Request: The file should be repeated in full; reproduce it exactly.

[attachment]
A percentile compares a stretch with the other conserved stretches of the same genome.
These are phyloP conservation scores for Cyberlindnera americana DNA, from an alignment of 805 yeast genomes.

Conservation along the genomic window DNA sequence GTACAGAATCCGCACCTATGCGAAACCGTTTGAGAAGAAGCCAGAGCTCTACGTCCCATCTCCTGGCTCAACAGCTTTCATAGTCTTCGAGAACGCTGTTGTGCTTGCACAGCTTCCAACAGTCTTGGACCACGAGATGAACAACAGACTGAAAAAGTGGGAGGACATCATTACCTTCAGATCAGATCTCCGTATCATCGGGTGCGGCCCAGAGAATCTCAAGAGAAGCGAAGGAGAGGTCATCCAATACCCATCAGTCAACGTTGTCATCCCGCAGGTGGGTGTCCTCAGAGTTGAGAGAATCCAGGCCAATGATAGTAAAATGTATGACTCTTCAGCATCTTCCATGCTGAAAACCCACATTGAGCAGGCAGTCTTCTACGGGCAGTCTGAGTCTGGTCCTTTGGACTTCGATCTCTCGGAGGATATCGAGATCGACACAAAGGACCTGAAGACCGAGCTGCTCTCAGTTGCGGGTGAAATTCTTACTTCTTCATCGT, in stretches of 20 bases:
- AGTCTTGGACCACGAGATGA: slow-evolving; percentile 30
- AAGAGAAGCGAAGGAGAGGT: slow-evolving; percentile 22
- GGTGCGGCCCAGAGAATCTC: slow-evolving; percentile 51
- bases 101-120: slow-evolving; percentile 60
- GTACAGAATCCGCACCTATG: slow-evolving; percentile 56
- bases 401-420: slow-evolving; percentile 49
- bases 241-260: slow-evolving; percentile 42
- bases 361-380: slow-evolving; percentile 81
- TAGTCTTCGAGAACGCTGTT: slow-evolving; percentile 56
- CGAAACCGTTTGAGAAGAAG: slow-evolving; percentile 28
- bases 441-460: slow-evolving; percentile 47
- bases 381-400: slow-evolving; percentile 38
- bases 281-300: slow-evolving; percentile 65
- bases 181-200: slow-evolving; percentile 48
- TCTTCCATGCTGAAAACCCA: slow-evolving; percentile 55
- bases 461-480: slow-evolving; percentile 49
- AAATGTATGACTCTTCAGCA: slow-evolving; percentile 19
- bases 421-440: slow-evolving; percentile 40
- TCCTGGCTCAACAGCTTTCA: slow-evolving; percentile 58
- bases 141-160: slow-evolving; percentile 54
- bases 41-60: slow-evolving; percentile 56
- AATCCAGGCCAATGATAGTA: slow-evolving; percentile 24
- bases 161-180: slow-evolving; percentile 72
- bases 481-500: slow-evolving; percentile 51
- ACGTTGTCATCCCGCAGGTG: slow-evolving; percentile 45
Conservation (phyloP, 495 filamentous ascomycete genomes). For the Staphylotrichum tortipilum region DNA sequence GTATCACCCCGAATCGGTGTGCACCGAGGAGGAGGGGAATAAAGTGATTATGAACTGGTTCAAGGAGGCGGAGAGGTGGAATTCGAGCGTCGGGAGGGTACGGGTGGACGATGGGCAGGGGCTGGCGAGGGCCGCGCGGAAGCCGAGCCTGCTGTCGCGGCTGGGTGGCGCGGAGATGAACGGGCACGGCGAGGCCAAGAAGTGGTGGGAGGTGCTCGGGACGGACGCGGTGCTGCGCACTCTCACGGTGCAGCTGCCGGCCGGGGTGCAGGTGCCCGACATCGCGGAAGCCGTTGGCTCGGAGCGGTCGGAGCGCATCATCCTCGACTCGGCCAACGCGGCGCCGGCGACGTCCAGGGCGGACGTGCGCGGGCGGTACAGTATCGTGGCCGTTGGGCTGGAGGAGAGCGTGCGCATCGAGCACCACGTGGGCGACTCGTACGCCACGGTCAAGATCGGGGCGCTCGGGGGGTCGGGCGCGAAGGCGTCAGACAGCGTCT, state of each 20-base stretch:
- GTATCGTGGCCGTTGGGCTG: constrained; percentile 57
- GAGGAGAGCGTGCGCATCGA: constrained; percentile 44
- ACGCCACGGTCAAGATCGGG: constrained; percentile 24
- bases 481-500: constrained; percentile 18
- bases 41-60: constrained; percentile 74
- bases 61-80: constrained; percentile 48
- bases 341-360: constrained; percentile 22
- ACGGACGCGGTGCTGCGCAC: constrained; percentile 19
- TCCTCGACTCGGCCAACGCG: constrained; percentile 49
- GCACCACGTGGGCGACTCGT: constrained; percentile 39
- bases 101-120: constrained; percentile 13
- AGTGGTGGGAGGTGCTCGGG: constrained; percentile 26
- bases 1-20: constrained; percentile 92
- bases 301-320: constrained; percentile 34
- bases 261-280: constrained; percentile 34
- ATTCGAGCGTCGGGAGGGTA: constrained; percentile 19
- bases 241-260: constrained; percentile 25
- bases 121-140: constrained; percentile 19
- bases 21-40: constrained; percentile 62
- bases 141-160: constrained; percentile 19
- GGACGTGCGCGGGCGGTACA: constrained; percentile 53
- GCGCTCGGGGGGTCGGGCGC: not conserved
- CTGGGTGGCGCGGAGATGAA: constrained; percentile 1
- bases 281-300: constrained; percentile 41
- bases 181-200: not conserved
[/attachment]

A percentile compares a stretch with the other conserved stretches of the same genome.
These are phyloP conservation scores for Cyberlindnera americana DNA, from an alignment of 805 yeast genomes.

Conservation along the genomic window DNA sequence GTACAGAATCCGCACCTATGCGAAACCGTTTGAGAAGAAGCCAGAGCTCTACGTCCCATCTCCTGGCTCAACAGCTTTCATAGTCTTCGAGAACGCTGTTGTGCTTGCACAGCTTCCAACAGTCTTGGACCACGAGATGAACAACAGACTGAAAAAGTGGGAGGACATCATTACCTTCAGATCAGATCTCCGTATCATCGGGTGCGGCCCAGAGAATCTCAAGAGAAGCGAAGGAGAGGTCATCCAATACCCATCAGTCAACGTTGTCATCCCGCAGGTGGGTGTCCTCAGAGTTGAGAGAATCCAGGCCAATGATAGTAAAATGTATGACTCTTCAGCATCTTCCATGCTGAAAACCCACATTGAGCAGGCAGTCTTCTACGGGCAGTCTGAGTCTGGTCCTTTGGACTTCGATCTCTCGGAGGATATCGAGATCGACACAAAGGACCTGAAGACCGAGCTGCTCTCAGTTGCGGGTGAAATTCTTACTTCTTCATCGT, in stretches of 20 bases:
- AGTCTTGGACCACGAGATGA: slow-evolving; percentile 30
- AAGAGAAGCGAAGGAGAGGT: slow-evolving; percentile 22
- GGTGCGGCCCAGAGAATCTC: slow-evolving; percentile 51
- bases 101-120: slow-evolving; percentile 60
- GTACAGAATCCGCACCTATG: slow-evolving; percentile 56
- bases 401-420: slow-evolving; percentile 49
- bases 241-260: slow-evolving; percentile 42
- bases 361-380: slow-evolving; percentile 81
- TAGTCTTCGAGAACGCTGTT: slow-evolving; percentile 56
- CGAAACCGTTTGAGAAGAAG: slow-evolving; percentile 28
- bases 441-460: slow-evolving; percentile 47
- bases 381-400: slow-evolving; percentile 38
- bases 281-300: slow-evolving; percentile 65
- bases 181-200: slow-evolving; percentile 48
- TCTTCCATGCTGAAAACCCA: slow-evolving; percentile 55
- bases 461-480: slow-evolving; percentile 49
- AAATGTATGACTCTTCAGCA: slow-evolving; percentile 19
- bases 421-440: slow-evolving; percentile 40
- TCCTGGCTCAACAGCTTTCA: slow-evolving; percentile 58
- bases 141-160: slow-evolving; percentile 54
- bases 41-60: slow-evolving; percentile 56
- AATCCAGGCCAATGATAGTA: slow-evolving; percentile 24
- bases 161-180: slow-evolving; percentile 72
- bases 481-500: slow-evolving; percentile 51
- ACGTTGTCATCCCGCAGGTG: slow-evolving; percentile 45
Conservation (phyloP, 495 filamentous ascomycete genomes). For the Staphylotrichum tortipilum region DNA sequence GTATCACCCCGAATCGGTGTGCACCGAGGAGGAGGGGAATAAAGTGATTATGAACTGGTTCAAGGAGGCGGAGAGGTGGAATTCGAGCGTCGGGAGGGTACGGGTGGACGATGGGCAGGGGCTGGCGAGGGCCGCGCGGAAGCCGAGCCTGCTGTCGCGGCTGGGTGGCGCGGAGATGAACGGGCACGGCGAGGCCAAGAAGTGGTGGGAGGTGCTCGGGACGGACGCGGTGCTGCGCACTCTCACGGTGCAGCTGCCGGCCGGGGTGCAGGTGCCCGACATCGCGGAAGCCGTTGGCTCGGAGCGGTCGGAGCGCATCATCCTCGACTCGGCCAACGCGGCGCCGGCGACGTCCAGGGCGGACGTGCGCGGGCGGTACAGTATCGTGGCCGTTGGGCTGGAGGAGAGCGTGCGCATCGAGCACCACGTGGGCGACTCGTACGCCACGGTCAAGATCGGGGCGCTCGGGGGGTCGGGCGCGAAGGCGTCAGACAGCGTCT, state of each 20-base stretch:
- GTATCGTGGCCGTTGGGCTG: constrained; percentile 57
- GAGGAGAGCGTGCGCATCGA: constrained; percentile 44
- ACGCCACGGTCAAGATCGGG: constrained; percentile 24
- bases 481-500: constrained; percentile 18
- bases 41-60: constrained; percentile 74
- bases 61-80: constrained; percentile 48
- bases 341-360: constrained; percentile 22
- ACGGACGCGGTGCTGCGCAC: constrained; percentile 19
- TCCTCGACTCGGCCAACGCG: constrained; percentile 49
- GCACCACGTGGGCGACTCGT: constrained; percentile 39
- bases 101-120: constrained; percentile 13
- AGTGGTGGGAGGTGCTCGGG: constrained; percentile 26
- bases 1-20: constrained; percentile 92
- bases 301-320: constrained; percentile 34
- bases 261-280: constrained; percentile 34
- ATTCGAGCGTCGGGAGGGTA: constrained; percentile 19
- bases 241-260: constrained; percentile 25
- bases 121-140: constrained; percentile 19
- bases 21-40: constrained; percentile 62
- bases 141-160: constrained; percentile 19
- GGACGTGCGCGGGCGGTACA: constrained; percentile 53
- GCGCTCGGGGGGTCGGGCGC: not conserved
- CTGGGTGGCGCGGAGATGAA: constrained; percentile 1
- bases 281-300: constrained; percentile 41
- bases 181-200: not conserved